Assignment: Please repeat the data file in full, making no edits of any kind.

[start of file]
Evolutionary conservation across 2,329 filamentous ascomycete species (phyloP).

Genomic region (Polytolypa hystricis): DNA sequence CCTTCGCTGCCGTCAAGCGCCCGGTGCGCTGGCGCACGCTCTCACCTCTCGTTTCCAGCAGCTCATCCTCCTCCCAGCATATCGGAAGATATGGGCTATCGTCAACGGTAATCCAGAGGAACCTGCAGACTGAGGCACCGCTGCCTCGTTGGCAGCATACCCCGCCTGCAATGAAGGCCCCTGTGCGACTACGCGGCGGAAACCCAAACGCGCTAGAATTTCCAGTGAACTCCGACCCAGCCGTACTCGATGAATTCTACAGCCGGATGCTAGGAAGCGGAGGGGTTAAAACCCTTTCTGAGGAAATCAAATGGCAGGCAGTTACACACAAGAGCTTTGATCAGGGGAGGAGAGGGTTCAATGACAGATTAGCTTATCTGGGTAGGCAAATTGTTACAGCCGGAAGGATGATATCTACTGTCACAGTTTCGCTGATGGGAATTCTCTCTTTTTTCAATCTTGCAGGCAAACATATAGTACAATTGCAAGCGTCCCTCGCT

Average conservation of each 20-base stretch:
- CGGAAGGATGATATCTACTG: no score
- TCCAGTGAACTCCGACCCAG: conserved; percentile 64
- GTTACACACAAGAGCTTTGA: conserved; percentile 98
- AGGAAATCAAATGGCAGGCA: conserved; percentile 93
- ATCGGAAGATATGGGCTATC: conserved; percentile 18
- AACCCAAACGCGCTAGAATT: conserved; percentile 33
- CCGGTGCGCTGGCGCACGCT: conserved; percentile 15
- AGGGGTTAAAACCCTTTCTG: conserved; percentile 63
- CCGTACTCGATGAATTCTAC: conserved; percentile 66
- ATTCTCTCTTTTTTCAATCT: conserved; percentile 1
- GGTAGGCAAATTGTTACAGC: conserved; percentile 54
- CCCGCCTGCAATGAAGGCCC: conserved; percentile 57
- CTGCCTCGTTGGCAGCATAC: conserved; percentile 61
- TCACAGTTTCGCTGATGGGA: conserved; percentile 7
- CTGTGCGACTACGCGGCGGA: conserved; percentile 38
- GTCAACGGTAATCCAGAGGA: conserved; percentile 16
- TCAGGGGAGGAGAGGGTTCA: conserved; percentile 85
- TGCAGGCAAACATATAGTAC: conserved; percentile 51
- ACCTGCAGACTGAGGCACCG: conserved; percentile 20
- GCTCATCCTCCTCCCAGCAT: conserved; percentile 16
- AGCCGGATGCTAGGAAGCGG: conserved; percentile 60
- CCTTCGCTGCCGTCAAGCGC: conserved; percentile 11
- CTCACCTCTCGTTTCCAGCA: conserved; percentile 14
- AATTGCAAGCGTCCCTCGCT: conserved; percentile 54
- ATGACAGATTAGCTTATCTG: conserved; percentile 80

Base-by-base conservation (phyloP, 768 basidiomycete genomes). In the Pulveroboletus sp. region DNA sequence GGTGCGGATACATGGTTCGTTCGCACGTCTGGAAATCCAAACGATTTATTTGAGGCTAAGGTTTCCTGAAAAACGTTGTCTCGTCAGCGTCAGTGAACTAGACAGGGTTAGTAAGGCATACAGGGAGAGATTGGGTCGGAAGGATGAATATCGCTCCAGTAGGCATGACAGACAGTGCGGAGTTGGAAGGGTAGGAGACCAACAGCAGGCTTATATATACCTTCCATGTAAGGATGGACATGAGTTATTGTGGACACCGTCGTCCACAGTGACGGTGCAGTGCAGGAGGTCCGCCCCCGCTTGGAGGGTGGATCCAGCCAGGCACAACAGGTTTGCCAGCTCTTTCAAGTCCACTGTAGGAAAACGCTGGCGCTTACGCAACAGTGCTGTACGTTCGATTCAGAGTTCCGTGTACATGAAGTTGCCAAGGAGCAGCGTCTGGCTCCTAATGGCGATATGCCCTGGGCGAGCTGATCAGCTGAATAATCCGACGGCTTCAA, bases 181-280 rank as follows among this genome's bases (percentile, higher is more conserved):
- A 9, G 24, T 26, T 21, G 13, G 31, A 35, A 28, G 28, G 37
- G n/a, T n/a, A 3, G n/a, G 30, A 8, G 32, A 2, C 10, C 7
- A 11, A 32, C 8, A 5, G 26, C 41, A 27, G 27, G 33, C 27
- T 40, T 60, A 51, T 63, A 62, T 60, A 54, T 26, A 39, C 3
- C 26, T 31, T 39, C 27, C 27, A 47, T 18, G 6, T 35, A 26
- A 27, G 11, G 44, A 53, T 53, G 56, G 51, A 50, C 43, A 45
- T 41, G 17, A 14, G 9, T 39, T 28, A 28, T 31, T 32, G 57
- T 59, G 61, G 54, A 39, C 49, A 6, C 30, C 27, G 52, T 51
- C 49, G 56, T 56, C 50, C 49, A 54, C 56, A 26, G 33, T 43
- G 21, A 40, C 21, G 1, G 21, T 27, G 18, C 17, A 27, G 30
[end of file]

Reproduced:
Evolutionary conservation across 2,329 filamentous ascomycete species (phyloP).

Genomic region (Polytolypa hystricis): DNA sequence CCTTCGCTGCCGTCAAGCGCCCGGTGCGCTGGCGCACGCTCTCACCTCTCGTTTCCAGCAGCTCATCCTCCTCCCAGCATATCGGAAGATATGGGCTATCGTCAACGGTAATCCAGAGGAACCTGCAGACTGAGGCACCGCTGCCTCGTTGGCAGCATACCCCGCCTGCAATGAAGGCCCCTGTGCGACTACGCGGCGGAAACCCAAACGCGCTAGAATTTCCAGTGAACTCCGACCCAGCCGTACTCGATGAATTCTACAGCCGGATGCTAGGAAGCGGAGGGGTTAAAACCCTTTCTGAGGAAATCAAATGGCAGGCAGTTACACACAAGAGCTTTGATCAGGGGAGGAGAGGGTTCAATGACAGATTAGCTTATCTGGGTAGGCAAATTGTTACAGCCGGAAGGATGATATCTACTGTCACAGTTTCGCTGATGGGAATTCTCTCTTTTTTCAATCTTGCAGGCAAACATATAGTACAATTGCAAGCGTCCCTCGCT

Average conservation of each 20-base stretch:
- CGGAAGGATGATATCTACTG: no score
- TCCAGTGAACTCCGACCCAG: conserved; percentile 64
- GTTACACACAAGAGCTTTGA: conserved; percentile 98
- AGGAAATCAAATGGCAGGCA: conserved; percentile 93
- ATCGGAAGATATGGGCTATC: conserved; percentile 18
- AACCCAAACGCGCTAGAATT: conserved; percentile 33
- CCGGTGCGCTGGCGCACGCT: conserved; percentile 15
- AGGGGTTAAAACCCTTTCTG: conserved; percentile 63
- CCGTACTCGATGAATTCTAC: conserved; percentile 66
- ATTCTCTCTTTTTTCAATCT: conserved; percentile 1
- GGTAGGCAAATTGTTACAGC: conserved; percentile 54
- CCCGCCTGCAATGAAGGCCC: conserved; percentile 57
- CTGCCTCGTTGGCAGCATAC: conserved; percentile 61
- TCACAGTTTCGCTGATGGGA: conserved; percentile 7
- CTGTGCGACTACGCGGCGGA: conserved; percentile 38
- GTCAACGGTAATCCAGAGGA: conserved; percentile 16
- TCAGGGGAGGAGAGGGTTCA: conserved; percentile 85
- TGCAGGCAAACATATAGTAC: conserved; percentile 51
- ACCTGCAGACTGAGGCACCG: conserved; percentile 20
- GCTCATCCTCCTCCCAGCAT: conserved; percentile 16
- AGCCGGATGCTAGGAAGCGG: conserved; percentile 60
- CCTTCGCTGCCGTCAAGCGC: conserved; percentile 11
- CTCACCTCTCGTTTCCAGCA: conserved; percentile 14
- AATTGCAAGCGTCCCTCGCT: conserved; percentile 54
- ATGACAGATTAGCTTATCTG: conserved; percentile 80

Base-by-base conservation (phyloP, 768 basidiomycete genomes). In the Pulveroboletus sp. region DNA sequence GGTGCGGATACATGGTTCGTTCGCACGTCTGGAAATCCAAACGATTTATTTGAGGCTAAGGTTTCCTGAAAAACGTTGTCTCGTCAGCGTCAGTGAACTAGACAGGGTTAGTAAGGCATACAGGGAGAGATTGGGTCGGAAGGATGAATATCGCTCCAGTAGGCATGACAGACAGTGCGGAGTTGGAAGGGTAGGAGACCAACAGCAGGCTTATATATACCTTCCATGTAAGGATGGACATGAGTTATTGTGGACACCGTCGTCCACAGTGACGGTGCAGTGCAGGAGGTCCGCCCCCGCTTGGAGGGTGGATCCAGCCAGGCACAACAGGTTTGCCAGCTCTTTCAAGTCCACTGTAGGAAAACGCTGGCGCTTACGCAACAGTGCTGTACGTTCGATTCAGAGTTCCGTGTACATGAAGTTGCCAAGGAGCAGCGTCTGGCTCCTAATGGCGATATGCCCTGGGCGAGCTGATCAGCTGAATAATCCGACGGCTTCAA, bases 181-280 rank as follows among this genome's bases (percentile, higher is more conserved):
- A 9, G 24, T 26, T 21, G 13, G 31, A 35, A 28, G 28, G 37
- G n/a, T n/a, A 3, G n/a, G 30, A 8, G 32, A 2, C 10, C 7
- A 11, A 32, C 8, A 5, G 26, C 41, A 27, G 27, G 33, C 27
- T 40, T 60, A 51, T 63, A 62, T 60, A 54, T 26, A 39, C 3
- C 26, T 31, T 39, C 27, C 27, A 47, T 18, G 6, T 35, A 26
- A 27, G 11, G 44, A 53, T 53, G 56, G 51, A 50, C 43, A 45
- T 41, G 17, A 14, G 9, T 39, T 28, A 28, T 31, T 32, G 57
- T 59, G 61, G 54, A 39, C 49, A 6, C 30, C 27, G 52, T 51
- C 49, G 56, T 56, C 50, C 49, A 54, C 56, A 26, G 33, T 43
- G 21, A 40, C 21, G 1, G 21, T 27, G 18, C 17, A 27, G 30